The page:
APRA has confirmed that it will release a refreshed MySuper product heatmap in December 2020 and has published a set of frequently asked questions (FAQs) about the upcoming release. These indicate that the heatmap will “show the outcomes being delivered to MySuper members” in the areas of investment performance and fees and costs and “provide indicators of trends in a trustee’s operations relevant to the sustainable delivery of member outcomes”.

ATO update

The ATO has issued CRT Alert 041/2020, advising that the deadline for including SMSF rollovers in SuperStream will move from 31 March 2021 to 30 September 2021, as part of the industry’s implementation of version 3 of the SuperStream rollover message. According to the Alert, trustees have been advised that:

  • the ATO and APRA support an extension to the transition period for funds to move to version 3 of the SuperStream rollover message from 31 March 2021 to 30 September 2021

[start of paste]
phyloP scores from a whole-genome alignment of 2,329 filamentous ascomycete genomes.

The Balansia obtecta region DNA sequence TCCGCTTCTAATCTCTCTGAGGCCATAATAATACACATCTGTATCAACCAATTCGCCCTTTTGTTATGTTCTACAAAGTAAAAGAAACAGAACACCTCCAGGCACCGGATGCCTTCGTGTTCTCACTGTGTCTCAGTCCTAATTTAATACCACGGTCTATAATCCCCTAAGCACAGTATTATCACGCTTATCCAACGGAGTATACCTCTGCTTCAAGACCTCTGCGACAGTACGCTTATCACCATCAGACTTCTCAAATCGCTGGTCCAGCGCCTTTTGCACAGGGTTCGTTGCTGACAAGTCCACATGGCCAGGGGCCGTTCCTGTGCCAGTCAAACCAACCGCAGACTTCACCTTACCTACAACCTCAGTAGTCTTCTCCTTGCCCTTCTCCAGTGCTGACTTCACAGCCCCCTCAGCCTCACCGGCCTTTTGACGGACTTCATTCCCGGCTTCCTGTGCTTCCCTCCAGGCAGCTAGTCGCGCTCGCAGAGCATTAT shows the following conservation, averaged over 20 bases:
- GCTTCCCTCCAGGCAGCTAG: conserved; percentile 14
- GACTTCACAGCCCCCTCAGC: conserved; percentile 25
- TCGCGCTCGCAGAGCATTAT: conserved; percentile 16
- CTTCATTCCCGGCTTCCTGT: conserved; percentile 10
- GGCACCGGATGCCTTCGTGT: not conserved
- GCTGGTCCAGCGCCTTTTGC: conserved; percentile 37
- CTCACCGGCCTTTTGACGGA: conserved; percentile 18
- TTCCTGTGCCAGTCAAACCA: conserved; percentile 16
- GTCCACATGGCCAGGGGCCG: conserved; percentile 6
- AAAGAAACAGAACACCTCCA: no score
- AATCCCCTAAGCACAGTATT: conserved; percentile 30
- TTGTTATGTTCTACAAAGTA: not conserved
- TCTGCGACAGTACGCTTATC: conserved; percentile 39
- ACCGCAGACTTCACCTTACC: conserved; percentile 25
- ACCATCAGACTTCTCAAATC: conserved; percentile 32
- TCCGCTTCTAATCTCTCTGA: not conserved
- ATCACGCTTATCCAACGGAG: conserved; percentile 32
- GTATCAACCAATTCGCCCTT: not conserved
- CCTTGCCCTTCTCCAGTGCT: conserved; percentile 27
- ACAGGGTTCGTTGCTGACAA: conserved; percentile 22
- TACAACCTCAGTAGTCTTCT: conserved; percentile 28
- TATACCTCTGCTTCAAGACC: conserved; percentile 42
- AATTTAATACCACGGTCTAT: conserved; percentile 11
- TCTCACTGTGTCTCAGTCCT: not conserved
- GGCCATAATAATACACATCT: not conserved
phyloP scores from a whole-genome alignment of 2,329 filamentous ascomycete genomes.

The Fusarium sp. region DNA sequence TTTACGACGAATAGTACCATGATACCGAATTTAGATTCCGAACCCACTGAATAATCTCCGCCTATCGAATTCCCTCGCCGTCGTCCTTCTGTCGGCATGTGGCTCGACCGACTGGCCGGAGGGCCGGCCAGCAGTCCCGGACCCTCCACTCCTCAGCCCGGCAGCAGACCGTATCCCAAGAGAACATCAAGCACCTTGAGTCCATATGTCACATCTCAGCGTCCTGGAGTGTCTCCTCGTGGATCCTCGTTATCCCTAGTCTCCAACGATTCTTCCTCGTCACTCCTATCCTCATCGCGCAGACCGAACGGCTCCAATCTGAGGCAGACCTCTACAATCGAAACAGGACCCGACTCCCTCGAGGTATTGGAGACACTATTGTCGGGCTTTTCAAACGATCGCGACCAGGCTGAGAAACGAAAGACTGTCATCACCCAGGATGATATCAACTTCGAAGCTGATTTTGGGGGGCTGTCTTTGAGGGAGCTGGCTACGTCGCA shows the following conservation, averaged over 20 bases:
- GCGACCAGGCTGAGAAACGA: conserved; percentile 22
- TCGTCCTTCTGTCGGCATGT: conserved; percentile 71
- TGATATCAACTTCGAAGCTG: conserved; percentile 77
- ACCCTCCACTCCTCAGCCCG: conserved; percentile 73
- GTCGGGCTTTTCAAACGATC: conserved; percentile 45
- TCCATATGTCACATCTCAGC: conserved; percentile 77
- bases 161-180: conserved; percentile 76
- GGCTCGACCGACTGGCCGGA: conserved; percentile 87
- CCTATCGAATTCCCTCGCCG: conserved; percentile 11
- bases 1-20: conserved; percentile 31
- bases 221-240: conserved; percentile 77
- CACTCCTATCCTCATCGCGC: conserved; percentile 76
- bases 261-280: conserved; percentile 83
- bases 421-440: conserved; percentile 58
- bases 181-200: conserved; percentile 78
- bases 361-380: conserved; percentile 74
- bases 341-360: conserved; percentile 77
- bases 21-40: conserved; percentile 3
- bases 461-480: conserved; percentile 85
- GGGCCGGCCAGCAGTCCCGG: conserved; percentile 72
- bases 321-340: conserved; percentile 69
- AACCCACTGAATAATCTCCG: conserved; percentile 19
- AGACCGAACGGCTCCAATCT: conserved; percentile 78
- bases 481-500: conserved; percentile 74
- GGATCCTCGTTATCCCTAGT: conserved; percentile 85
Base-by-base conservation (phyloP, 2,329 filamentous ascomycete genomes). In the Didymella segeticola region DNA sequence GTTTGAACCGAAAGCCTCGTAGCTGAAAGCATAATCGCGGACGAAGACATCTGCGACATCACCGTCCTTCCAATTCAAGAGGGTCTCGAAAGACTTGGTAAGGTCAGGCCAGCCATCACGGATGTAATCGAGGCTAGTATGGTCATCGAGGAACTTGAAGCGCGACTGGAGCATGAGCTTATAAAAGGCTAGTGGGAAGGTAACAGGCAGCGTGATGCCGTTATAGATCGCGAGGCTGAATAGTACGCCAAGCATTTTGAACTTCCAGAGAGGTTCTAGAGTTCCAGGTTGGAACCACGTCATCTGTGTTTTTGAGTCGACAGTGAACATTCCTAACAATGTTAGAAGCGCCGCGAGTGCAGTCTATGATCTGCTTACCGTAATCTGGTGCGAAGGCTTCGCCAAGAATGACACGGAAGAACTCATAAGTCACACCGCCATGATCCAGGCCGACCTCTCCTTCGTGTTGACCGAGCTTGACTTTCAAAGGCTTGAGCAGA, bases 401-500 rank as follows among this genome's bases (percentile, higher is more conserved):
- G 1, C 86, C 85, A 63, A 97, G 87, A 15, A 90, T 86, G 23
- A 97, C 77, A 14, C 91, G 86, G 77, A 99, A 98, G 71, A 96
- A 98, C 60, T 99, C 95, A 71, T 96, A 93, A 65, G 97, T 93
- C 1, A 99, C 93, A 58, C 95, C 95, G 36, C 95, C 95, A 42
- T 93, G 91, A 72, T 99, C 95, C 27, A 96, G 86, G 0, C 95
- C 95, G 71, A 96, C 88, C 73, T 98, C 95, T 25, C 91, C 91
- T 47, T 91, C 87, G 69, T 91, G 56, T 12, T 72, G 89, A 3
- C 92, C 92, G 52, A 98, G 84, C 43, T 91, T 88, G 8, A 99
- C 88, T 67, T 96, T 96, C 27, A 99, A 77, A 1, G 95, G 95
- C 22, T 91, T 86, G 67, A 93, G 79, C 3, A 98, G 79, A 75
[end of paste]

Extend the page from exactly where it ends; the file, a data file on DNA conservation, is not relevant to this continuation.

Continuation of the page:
• APRA encourages trustees to comply with the version 3 requirements as soon as possible, but “does not expect failure to comply with these requirements to be reported as a breach prior to 30 September 2021”.

The ATO has relaunched its SuperMatch service, which provides information to help funds consolidate accounts for their members, with a substantially updated set of terms and conditions and user guide. SuperMatch was suspended in May due to concerns that “potentially fraudulent online account creation” was occurring within some funds. The ATO, APRA, ASIC and AUSTRAC subsequently engaged with industry to develop new protocols for the use of SuperMatch. The ATO’s CRT Alert 040/2020 explains the changes as involving a requirement to undertake a prescribed minimum level of customer verification before using SuperMatch, with an ongoing obligation for trustees to ensure their connection to the service remains compliant. Trustees will need to engage with the ATO to re-establish their connection to SuperMatch.